The bomb was placed on a 30-metre high tower in order to simulate the explosion that was to take place after the bomb was dropped from an aeroplane. The training ground watched, hidden in the bunkers, the majority of the crew from Los Alamos. Interestingly, the scientists were not entirely sure about the exact force of the explosion, because they predicted an explosion that would have a force equal to the detonation of one hundred to several thousand tons of TNT. After the test was finished, it was calculated that it was as much as 20 thousand tons.
When the bomb went off, every life was annihilated up to 1600 meters from the epicentre of the blast, the temperature was three times the surface of the Sun, and the trembling of the windows in the buildings was felt up to 320 km from Alamogordo!
The effect of the detonation of the charge was terrible. Robert Oppenheimer, head of the scientists working on the Manhattan Project, said so a few hours after the explosion:
“Now, I am become Death, the destroyer of worlds.”
The reactions of the other scientists were similar. Terror prevailed, and there was a feeling of creating a weapon that would become a turning point in history and change the rules of war forever.
On the same day, the President of the United States, Harry Truman, received a telegram of the following content: “Operated on this morning. Diagnosis not yet complete but results seem satisfactory and already exceed expectations. Local press release necessary as interest extends great distance. Dr. Groves pleased. He returns tomorrow. I will keep you posted.” that coded message meant the success of the test of the first nuclear bomb in history. Truman already knew that he was the winner of the atomic race: Soviet scientists were far behind the Americans, and the German laboratory in Haigerloch (where the German bomb was being built) was taken over by the Allies. The success of the Manhattan Project was beneficial to the president for two reasons:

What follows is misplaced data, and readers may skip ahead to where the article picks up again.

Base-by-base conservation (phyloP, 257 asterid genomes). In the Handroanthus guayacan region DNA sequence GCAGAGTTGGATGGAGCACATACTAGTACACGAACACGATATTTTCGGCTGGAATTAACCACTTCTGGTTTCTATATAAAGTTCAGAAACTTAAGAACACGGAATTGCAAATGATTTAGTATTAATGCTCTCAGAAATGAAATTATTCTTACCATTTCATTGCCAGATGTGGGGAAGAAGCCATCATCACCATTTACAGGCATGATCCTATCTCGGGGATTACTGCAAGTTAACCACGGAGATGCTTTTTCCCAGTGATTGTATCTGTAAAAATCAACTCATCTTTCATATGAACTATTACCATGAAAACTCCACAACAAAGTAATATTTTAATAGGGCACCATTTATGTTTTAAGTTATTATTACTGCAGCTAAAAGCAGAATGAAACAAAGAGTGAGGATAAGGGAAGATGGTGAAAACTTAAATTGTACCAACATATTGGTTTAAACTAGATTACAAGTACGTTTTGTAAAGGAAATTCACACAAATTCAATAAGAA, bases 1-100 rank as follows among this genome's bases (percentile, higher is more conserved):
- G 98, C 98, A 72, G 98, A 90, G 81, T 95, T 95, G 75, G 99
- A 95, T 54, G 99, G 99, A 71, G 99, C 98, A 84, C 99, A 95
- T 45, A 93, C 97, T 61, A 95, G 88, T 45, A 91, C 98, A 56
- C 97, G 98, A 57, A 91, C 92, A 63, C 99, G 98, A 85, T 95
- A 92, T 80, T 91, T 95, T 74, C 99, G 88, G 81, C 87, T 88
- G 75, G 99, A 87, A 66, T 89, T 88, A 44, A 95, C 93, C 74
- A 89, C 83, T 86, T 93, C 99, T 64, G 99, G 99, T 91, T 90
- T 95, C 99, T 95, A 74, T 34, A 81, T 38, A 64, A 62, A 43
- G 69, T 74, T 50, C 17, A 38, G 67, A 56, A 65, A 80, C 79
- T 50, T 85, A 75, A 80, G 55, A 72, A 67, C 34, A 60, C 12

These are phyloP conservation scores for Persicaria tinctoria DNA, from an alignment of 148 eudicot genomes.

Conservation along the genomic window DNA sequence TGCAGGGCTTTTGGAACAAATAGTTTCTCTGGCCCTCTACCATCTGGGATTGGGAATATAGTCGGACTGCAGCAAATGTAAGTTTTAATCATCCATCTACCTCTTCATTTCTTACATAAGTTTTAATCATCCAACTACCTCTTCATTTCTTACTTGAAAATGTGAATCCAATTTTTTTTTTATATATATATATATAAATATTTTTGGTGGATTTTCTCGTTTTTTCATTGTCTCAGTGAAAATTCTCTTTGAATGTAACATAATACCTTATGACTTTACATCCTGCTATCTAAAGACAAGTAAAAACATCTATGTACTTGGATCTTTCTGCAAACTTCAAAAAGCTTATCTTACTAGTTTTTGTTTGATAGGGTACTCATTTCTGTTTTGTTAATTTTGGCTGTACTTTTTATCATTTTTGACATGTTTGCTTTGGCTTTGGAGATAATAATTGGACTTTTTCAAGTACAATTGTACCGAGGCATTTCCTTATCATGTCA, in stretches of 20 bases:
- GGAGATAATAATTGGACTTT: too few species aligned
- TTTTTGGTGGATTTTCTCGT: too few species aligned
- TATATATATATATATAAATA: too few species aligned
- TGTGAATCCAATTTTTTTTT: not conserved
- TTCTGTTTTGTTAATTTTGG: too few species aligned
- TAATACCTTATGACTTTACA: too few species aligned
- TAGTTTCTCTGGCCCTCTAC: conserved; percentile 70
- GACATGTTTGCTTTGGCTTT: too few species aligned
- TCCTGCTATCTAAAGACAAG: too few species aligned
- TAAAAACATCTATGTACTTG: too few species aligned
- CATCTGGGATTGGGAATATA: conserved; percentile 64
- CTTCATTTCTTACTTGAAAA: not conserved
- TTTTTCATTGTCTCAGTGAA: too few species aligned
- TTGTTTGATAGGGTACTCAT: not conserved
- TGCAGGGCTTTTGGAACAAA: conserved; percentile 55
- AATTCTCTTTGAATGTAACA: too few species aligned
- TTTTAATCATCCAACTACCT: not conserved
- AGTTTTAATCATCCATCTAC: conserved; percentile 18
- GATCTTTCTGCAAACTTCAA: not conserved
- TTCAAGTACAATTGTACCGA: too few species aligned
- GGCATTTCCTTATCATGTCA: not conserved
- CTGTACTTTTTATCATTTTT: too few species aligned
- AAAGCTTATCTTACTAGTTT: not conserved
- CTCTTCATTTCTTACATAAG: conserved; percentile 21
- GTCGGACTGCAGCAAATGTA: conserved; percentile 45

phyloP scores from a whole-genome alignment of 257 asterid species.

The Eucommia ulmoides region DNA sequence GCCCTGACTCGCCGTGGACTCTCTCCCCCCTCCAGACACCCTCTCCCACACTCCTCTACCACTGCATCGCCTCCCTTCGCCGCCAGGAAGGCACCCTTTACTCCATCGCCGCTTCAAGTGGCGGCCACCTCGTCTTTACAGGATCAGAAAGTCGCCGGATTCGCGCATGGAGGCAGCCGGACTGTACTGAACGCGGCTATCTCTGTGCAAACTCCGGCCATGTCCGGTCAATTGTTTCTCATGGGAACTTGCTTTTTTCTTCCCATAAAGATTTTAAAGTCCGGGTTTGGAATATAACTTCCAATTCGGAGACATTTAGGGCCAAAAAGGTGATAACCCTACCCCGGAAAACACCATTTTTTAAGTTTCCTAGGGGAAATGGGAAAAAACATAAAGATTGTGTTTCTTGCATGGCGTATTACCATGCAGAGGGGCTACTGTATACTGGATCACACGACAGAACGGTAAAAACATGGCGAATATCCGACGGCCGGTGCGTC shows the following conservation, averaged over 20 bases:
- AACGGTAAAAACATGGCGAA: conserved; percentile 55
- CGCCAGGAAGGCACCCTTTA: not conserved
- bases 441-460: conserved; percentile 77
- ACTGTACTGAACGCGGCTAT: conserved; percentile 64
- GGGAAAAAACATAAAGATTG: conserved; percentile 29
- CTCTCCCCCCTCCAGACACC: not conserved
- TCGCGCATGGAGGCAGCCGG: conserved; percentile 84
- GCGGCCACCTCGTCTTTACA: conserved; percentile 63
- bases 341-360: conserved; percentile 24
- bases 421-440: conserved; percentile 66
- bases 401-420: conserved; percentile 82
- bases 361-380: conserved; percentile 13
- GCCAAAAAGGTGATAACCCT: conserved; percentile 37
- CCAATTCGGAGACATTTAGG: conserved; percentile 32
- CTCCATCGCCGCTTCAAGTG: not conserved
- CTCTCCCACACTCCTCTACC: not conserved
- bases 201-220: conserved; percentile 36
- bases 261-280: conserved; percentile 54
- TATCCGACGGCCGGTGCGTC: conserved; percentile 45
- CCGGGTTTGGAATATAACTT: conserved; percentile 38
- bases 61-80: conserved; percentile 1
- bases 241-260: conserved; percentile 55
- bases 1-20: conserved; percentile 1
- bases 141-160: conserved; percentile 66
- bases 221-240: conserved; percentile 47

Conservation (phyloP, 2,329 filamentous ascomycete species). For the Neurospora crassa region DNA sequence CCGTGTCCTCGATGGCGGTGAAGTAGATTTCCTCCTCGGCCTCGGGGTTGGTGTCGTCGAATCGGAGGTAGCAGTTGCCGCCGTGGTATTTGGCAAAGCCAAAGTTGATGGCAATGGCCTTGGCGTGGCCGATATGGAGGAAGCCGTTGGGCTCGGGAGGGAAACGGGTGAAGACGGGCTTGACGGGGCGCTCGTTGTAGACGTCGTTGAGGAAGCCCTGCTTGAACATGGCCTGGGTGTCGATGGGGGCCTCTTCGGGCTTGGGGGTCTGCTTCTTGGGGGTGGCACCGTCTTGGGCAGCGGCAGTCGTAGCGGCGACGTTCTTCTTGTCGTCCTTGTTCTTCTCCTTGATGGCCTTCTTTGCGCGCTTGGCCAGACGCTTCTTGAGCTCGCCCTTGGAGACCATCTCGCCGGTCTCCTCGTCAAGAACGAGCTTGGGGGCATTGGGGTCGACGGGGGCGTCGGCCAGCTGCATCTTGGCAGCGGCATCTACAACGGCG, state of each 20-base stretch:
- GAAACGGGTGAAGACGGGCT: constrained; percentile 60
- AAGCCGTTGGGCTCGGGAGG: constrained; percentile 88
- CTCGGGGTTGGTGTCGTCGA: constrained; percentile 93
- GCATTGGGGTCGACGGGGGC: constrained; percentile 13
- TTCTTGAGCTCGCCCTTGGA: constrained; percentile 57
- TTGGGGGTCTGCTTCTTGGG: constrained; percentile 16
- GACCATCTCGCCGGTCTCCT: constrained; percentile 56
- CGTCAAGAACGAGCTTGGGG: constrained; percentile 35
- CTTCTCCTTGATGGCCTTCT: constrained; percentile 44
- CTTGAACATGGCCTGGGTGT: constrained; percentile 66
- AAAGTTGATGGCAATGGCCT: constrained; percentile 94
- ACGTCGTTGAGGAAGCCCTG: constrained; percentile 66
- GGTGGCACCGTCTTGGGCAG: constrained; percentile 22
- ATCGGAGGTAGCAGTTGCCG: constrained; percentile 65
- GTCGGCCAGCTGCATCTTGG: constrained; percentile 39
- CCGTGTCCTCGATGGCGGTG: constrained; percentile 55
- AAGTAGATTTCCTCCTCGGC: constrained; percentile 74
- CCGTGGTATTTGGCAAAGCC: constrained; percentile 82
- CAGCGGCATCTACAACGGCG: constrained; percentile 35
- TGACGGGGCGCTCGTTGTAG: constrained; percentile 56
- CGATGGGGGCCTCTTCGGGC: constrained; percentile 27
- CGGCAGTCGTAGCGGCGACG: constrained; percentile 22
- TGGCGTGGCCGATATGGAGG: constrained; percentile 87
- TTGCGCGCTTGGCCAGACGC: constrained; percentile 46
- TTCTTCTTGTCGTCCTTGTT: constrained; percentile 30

Firstly, the drop of the atomic bomb on Japan was intended to help Americans avoid massive loss of life during a further land offensive in the Far East. The closer American ships were to Tokyo, the greater the resistance of Japanese defenders. General Douglas MacArthur counted that defeating Japan will cost the United States even half a million more lost soldiers! Even though they were certain of their ultimate victory, the Americans preferred to use a new bomb against the Emperor rather than face the Japanese infantry, the rest of the fleet and the kamikaze pilots for months to come.
Secondly, Truman was able to satisfy his vanity and a day later, on the first day of the Potsdam Conference, he did not fail to show off his success to Joseph Stalin. The American President was happy to have such a strong bargaining position at the very beginning of the conference. The atomic bomb was supposed to bring him political capital – although the USSR’s accession to the war against Japan was supposed to help defeat the common enemy faster, Truman did not want to share his later influence with Stalin in the occupied country. The goal was clear: it would be the United States which would bring Emperor Hirohito and his troops to their knees.
Stalin’s reaction to this shocking news was very calm, which surprised Truman. As it turned out later, the Soviet dictator knew perfectly well about the work on the American atomic bomb and the Trinity test itself, thanks to his numerous spies operating in the USA, including Klaus Fuchs, a scientist from Los Alamos. The activity of Soviet intelligence during the Manhattan Project and their subsequent acquisition of complete bomb construction plans is a topic for a separate extensive and interesting article.
After both bombs were dropped on Japan, Clark Clifford, the President’s advisor, asked President Harry Truman how he slept at the time. The President replied briefly: “Normally, just like every night”. On that day, Truman did not yet know that the nuclear annihilation of two Japanese cities ended World War II, but was starting a second conflict – the Cold War, an arms race that took place not on the battlefields, but in the offices of politicians and intelligence agencies.